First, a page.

Conventional investing is a pretty dull game. You purchase your index funds or shares of stock on your own and forget about them or in the case with many investors, your financial adviser purchases stocks on your behalf and often times they’re already sold before you even hear about them.
While true diversification is a critical component for a successful portfolio, I would argue the number one reason to invest in private placements is the benefit of above-market returns combined with below-market volatility.
Cambridge Associates, an index that tracks private equity performance, reports that since 2000, Private Investments experienced an impressive 16% annual return compared to 7.4% from the S&P 500.
Private placement securities are similar to typical stock offerings but to private investors, rather than the public, they allow companies to raise significant capital without having to become a publicly traded company.
Private investment opportunities are typically offered in the early stages of a company’s life when they are trying to grow or acquire key assets. Companies and investors both benefit greatly from the issuing of private placements. Investment companies that use private placements do so by providing opportunities to investors with defined exit and the expectation of an ROI.
Heightened volatility in the equity markets and low bond yields have made investment success challenging for many investors, and the future doesn’t hold much promise in the public markets. A recent report by Deutsche Asset Management’s Quantitative Strategies Group forecasted that the long-term (20 years) forecast for the U.S. equity markets is considerably lower than the historical returns of the 1980s and 1990s.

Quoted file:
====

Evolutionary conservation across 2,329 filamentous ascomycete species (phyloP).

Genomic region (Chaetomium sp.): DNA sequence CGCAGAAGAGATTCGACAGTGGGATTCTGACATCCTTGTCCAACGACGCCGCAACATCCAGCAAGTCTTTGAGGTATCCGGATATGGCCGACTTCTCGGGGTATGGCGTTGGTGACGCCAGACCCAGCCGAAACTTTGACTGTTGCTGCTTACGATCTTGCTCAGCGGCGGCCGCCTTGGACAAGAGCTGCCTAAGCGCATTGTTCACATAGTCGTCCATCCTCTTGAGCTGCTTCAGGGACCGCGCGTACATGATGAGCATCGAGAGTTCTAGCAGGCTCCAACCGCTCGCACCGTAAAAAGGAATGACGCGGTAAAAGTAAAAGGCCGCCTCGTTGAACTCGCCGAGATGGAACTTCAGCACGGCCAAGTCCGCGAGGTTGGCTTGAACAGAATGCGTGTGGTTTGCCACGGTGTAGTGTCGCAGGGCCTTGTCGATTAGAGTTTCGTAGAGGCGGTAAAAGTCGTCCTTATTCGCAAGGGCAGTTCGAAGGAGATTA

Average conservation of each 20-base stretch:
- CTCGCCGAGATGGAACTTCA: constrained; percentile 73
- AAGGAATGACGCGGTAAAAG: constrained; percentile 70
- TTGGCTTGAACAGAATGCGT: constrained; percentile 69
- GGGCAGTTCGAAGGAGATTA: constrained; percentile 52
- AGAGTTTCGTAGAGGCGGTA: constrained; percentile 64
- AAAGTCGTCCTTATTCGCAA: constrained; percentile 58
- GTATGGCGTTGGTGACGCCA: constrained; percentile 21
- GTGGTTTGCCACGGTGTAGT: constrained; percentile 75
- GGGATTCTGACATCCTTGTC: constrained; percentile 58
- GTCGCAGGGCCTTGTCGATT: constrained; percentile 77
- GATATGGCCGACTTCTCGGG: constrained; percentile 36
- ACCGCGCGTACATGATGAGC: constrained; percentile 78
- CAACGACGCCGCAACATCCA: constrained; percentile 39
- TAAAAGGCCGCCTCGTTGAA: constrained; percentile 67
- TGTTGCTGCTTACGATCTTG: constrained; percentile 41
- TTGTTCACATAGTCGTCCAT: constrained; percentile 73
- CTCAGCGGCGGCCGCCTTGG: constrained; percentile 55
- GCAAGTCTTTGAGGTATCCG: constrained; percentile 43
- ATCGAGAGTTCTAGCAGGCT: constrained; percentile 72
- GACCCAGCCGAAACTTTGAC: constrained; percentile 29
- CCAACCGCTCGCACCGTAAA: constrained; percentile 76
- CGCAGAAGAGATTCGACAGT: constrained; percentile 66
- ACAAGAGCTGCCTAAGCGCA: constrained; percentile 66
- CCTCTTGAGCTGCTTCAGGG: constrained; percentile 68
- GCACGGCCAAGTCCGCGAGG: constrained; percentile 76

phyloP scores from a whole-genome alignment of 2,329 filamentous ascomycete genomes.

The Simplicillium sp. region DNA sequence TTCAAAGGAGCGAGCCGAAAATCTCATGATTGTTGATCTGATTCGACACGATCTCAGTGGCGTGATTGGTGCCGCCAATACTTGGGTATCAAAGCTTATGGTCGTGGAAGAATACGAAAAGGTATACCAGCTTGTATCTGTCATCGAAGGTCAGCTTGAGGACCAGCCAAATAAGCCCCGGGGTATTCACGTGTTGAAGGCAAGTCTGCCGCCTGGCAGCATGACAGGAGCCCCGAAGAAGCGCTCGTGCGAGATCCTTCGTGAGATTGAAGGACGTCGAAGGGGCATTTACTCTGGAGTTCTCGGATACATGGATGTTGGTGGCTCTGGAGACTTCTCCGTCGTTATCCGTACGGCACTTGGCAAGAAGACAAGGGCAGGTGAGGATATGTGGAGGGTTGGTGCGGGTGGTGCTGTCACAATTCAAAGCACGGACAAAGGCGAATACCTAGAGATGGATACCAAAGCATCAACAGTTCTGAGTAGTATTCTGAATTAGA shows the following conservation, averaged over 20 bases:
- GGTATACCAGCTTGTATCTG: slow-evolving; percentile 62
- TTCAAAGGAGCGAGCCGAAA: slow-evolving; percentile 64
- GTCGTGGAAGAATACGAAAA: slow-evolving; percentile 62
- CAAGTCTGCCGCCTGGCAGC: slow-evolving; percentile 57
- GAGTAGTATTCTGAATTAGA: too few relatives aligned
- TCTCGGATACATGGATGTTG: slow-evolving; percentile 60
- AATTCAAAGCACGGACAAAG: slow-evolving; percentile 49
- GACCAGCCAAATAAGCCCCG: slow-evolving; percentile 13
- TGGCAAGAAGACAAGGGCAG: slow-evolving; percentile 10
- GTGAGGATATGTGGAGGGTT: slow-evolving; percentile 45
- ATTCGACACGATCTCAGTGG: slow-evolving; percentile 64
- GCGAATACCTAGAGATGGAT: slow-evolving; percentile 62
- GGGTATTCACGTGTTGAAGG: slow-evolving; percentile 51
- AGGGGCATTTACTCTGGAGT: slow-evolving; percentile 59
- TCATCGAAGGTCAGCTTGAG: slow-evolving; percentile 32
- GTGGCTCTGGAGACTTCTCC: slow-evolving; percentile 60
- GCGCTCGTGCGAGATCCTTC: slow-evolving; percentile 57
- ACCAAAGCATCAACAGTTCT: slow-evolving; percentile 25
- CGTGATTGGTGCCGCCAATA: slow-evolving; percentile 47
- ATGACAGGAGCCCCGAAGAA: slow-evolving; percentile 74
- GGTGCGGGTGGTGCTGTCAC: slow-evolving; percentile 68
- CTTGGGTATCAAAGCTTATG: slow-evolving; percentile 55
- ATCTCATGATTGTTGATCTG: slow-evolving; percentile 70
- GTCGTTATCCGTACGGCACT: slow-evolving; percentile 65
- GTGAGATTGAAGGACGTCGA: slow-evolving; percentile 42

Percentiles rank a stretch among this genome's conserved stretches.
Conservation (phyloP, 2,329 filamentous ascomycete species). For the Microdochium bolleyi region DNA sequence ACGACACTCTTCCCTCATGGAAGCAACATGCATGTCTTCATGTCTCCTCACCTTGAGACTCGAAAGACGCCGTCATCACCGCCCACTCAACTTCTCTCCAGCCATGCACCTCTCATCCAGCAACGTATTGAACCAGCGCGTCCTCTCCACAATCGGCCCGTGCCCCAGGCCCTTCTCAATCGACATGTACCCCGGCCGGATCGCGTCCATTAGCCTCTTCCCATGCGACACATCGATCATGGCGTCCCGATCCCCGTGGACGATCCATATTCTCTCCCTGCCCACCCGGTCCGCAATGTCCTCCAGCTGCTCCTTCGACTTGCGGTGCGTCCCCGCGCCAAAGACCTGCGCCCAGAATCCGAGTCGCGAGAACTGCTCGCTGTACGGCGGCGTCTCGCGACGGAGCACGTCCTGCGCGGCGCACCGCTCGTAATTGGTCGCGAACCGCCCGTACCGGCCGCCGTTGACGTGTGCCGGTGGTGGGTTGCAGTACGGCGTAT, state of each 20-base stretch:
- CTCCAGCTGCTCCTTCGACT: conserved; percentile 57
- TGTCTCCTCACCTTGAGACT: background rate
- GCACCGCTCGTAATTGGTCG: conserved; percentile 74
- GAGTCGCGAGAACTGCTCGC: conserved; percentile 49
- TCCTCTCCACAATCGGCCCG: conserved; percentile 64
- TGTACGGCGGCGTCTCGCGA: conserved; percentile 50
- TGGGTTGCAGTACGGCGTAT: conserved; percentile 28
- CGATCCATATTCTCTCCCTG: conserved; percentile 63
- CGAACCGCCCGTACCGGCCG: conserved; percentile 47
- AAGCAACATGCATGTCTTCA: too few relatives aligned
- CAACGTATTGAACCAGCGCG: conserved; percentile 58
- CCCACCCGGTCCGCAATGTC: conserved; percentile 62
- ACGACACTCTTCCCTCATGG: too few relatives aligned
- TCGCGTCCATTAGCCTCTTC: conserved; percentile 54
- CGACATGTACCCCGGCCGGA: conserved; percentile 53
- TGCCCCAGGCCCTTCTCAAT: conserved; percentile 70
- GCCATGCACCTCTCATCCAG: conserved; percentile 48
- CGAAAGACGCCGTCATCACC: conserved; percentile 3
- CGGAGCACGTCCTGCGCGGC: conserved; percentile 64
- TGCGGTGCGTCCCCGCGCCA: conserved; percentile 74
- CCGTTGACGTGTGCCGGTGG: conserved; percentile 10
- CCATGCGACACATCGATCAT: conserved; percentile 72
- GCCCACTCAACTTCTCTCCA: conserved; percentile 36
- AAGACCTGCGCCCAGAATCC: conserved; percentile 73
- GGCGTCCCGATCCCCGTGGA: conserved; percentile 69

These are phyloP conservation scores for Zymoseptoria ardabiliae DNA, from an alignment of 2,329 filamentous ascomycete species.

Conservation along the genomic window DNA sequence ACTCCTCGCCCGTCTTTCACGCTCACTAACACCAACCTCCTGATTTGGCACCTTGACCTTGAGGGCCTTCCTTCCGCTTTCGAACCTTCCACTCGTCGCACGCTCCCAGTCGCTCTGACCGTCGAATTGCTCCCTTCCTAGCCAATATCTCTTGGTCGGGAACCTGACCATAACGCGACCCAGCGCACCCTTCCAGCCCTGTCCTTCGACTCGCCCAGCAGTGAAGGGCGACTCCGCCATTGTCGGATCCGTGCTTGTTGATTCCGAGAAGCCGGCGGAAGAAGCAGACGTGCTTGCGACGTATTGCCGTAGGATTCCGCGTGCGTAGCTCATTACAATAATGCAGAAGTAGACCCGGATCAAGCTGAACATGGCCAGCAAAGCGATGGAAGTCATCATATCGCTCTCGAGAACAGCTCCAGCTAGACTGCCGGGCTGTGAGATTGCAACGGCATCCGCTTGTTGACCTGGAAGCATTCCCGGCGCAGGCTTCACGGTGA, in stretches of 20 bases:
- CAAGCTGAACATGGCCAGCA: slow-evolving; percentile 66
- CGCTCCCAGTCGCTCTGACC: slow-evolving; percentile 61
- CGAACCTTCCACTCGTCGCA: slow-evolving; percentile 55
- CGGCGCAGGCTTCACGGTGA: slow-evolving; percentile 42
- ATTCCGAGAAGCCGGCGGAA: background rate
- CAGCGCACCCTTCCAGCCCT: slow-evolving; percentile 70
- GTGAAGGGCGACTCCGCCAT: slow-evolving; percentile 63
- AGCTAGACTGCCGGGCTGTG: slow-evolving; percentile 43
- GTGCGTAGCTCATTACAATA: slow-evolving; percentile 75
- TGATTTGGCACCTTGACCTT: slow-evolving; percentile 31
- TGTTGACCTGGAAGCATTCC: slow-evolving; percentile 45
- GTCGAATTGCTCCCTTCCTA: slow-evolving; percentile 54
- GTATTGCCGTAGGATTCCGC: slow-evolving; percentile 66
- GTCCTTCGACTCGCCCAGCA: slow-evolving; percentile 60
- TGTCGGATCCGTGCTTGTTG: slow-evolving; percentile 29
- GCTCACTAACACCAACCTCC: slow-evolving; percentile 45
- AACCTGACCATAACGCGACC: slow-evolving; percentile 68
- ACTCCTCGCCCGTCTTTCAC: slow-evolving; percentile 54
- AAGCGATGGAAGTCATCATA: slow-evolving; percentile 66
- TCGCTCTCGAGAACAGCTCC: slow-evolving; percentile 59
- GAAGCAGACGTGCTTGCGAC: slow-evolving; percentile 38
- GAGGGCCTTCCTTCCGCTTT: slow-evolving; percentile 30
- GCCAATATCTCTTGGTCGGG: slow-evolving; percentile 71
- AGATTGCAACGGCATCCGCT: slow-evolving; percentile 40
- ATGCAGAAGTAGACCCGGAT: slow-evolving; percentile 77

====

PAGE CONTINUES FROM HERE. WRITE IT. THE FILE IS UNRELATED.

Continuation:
With these lower return expectations, what is an investor to do with heightened return requirements given inflation and the other economic factors increasing financial demands when they retire?
Did you know there is a vast discrepancy between how individuals and institutions allocate their investment capital?
According to the 2017 American Association of Individual Investors Asset Allocation Survey, the average individual investment portfolio consisted of about 66% equity, 16% fixed income, and 18% cash. While individual portfolios are highly skewed in the direction of equities, the same does not hold true for large institutional investors such as college endowments or pension plans whose asset allocation models look quite different.